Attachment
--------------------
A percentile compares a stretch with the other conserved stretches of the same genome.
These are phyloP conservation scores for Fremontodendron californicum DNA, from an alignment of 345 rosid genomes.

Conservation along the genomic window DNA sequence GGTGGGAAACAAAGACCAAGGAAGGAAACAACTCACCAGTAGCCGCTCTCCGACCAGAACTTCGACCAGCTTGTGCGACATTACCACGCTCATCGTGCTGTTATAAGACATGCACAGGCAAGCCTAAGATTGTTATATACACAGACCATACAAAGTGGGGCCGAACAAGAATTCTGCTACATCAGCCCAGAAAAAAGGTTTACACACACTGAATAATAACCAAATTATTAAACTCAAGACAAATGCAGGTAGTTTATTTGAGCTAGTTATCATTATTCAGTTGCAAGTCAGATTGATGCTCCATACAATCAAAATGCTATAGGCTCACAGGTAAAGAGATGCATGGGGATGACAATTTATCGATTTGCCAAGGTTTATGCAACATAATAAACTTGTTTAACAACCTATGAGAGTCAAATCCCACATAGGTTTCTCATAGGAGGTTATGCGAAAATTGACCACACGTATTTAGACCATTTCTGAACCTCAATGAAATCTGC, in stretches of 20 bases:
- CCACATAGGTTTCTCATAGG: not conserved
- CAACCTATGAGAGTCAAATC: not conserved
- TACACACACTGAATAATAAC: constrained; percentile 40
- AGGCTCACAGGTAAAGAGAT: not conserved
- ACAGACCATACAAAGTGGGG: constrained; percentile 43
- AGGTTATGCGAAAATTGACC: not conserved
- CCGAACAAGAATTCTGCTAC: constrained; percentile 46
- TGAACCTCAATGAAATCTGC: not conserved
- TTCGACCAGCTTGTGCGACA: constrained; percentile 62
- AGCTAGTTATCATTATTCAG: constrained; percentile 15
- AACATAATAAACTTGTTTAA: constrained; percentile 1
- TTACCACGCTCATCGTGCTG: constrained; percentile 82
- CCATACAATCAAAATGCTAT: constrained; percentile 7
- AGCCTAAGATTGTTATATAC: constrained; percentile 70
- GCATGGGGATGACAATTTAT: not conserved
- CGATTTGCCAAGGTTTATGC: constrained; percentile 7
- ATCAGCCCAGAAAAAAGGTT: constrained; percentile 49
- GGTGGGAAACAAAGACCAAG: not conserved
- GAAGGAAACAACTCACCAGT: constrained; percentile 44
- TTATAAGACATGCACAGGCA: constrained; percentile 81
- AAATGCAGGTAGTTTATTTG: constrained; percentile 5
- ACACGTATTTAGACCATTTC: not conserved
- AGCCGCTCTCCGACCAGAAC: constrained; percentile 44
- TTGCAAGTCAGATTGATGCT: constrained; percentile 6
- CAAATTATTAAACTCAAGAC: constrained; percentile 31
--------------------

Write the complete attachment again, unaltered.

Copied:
A percentile compares a stretch with the other conserved stretches of the same genome.
These are phyloP conservation scores for Fremontodendron californicum DNA, from an alignment of 345 rosid genomes.

Conservation along the genomic window DNA sequence GGTGGGAAACAAAGACCAAGGAAGGAAACAACTCACCAGTAGCCGCTCTCCGACCAGAACTTCGACCAGCTTGTGCGACATTACCACGCTCATCGTGCTGTTATAAGACATGCACAGGCAAGCCTAAGATTGTTATATACACAGACCATACAAAGTGGGGCCGAACAAGAATTCTGCTACATCAGCCCAGAAAAAAGGTTTACACACACTGAATAATAACCAAATTATTAAACTCAAGACAAATGCAGGTAGTTTATTTGAGCTAGTTATCATTATTCAGTTGCAAGTCAGATTGATGCTCCATACAATCAAAATGCTATAGGCTCACAGGTAAAGAGATGCATGGGGATGACAATTTATCGATTTGCCAAGGTTTATGCAACATAATAAACTTGTTTAACAACCTATGAGAGTCAAATCCCACATAGGTTTCTCATAGGAGGTTATGCGAAAATTGACCACACGTATTTAGACCATTTCTGAACCTCAATGAAATCTGC, in stretches of 20 bases:
- CCACATAGGTTTCTCATAGG: not conserved
- CAACCTATGAGAGTCAAATC: not conserved
- TACACACACTGAATAATAAC: constrained; percentile 40
- AGGCTCACAGGTAAAGAGAT: not conserved
- ACAGACCATACAAAGTGGGG: constrained; percentile 43
- AGGTTATGCGAAAATTGACC: not conserved
- CCGAACAAGAATTCTGCTAC: constrained; percentile 46
- TGAACCTCAATGAAATCTGC: not conserved
- TTCGACCAGCTTGTGCGACA: constrained; percentile 62
- AGCTAGTTATCATTATTCAG: constrained; percentile 15
- AACATAATAAACTTGTTTAA: constrained; percentile 1
- TTACCACGCTCATCGTGCTG: constrained; percentile 82
- CCATACAATCAAAATGCTAT: constrained; percentile 7
- AGCCTAAGATTGTTATATAC: constrained; percentile 70
- GCATGGGGATGACAATTTAT: not conserved
- CGATTTGCCAAGGTTTATGC: constrained; percentile 7
- ATCAGCCCAGAAAAAAGGTT: constrained; percentile 49
- GGTGGGAAACAAAGACCAAG: not conserved
- GAAGGAAACAACTCACCAGT: constrained; percentile 44
- TTATAAGACATGCACAGGCA: constrained; percentile 81
- AAATGCAGGTAGTTTATTTG: constrained; percentile 5
- ACACGTATTTAGACCATTTC: not conserved
- AGCCGCTCTCCGACCAGAAC: constrained; percentile 44
- TTGCAAGTCAGATTGATGCT: constrained; percentile 6
- CAAATTATTAAACTCAAGAC: constrained; percentile 31